• Members asked how Members could assist the police in a positive way.
    • Supt. Housley responded that a greater understanding was needed from the public, politicians and MPs in relation to what could be achieved with the limited resources that had been available. Morale within the police force had been at a low point and support and appreciation was needed.


  • Members requested the opportunity to shadow police in order to obtain a better understanding of their work and challenges.
    • Supt. Housley welcomed this.


  • Members stated that hard-fought weight limits on roads had not been enforced. Members requested that police attended to observe the situation.
    • Supt. Housley agreed that the problem needed to be resolved however a police presence had not been realistic due to limited resources. Consideration of a different approach would be needed.


  • Members stated disappointment that PCSOs had not engaged with them in relation to speeding issues, even when this had been directly requested.
    • The Supt. acknowledged that improved performance management and community engagement had been needed and the resource challenge had been reiterated.


  • Members asked what initiatives the police had planned to put in place to protect South Holland’s ageing population from crime.
    • The Supt. confirmed that plans were yet to be confirmed but constructive engagement with family members would be included.


  • Members stated there had been confusion regarding roles and responsibilities of the police which had negatively impacted public perception. Communication with residents could have been improved and Parish Councils had been well-placed to assist.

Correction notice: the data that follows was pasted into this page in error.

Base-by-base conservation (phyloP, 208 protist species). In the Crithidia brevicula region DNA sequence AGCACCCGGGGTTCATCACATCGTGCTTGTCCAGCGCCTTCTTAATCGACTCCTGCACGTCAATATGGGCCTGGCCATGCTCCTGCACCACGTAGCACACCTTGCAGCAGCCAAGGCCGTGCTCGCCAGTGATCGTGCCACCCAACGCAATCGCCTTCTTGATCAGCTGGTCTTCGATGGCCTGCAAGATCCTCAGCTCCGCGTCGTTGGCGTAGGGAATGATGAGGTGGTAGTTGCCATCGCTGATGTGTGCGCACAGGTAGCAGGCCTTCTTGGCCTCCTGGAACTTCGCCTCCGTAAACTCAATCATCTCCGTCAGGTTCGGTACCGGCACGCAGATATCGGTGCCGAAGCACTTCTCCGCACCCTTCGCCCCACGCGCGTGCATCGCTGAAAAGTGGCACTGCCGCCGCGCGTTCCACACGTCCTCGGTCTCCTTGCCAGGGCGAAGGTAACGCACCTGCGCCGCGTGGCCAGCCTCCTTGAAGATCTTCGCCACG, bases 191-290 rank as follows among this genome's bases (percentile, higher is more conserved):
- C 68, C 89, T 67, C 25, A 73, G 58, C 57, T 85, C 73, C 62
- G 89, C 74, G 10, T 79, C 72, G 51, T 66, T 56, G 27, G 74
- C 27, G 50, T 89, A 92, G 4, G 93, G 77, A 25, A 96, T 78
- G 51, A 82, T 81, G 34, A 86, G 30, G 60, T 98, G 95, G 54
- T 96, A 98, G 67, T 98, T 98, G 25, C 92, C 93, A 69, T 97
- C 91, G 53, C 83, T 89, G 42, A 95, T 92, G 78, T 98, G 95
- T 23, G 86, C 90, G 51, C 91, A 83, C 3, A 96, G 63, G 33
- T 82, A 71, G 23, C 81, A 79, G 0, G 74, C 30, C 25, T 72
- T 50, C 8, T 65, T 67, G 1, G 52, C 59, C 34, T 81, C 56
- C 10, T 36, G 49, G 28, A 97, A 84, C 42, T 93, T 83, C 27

• Supt Housley agreed that improvements needed to be in place regarding communication and that continuous improvement had been an aspiration. Policing had changed and this had needed to be communicated better.


  • Members expressed their support for the police. The Mini Police programme was praised, and a positive response had been noted. Was this programme going to be reinstated?
    • The programme was halted due to Covid but had been reinstated. A positive impact had been noted with a reduction in crime, for example: education and engagement had limited demand for ‘legal highs’ and removed the market in some areas.


  • Members asked for clarification as to which emergency service the public should contact when an extortion attempt had taken place, such as gravel deposited on driveways.
    • Supt. Horsley confirmed that the public needed to contact the police by dialling 999 whenever they had experienced intimidating or threatening behaviour.




a)     That Supt. Housley be thanked for attending; and


b)    That improved communication and sharing of information between the Police, the Council and communities was required, and that Supt. Housley create a Community Safety workshop in due course which Members would be invited to attend.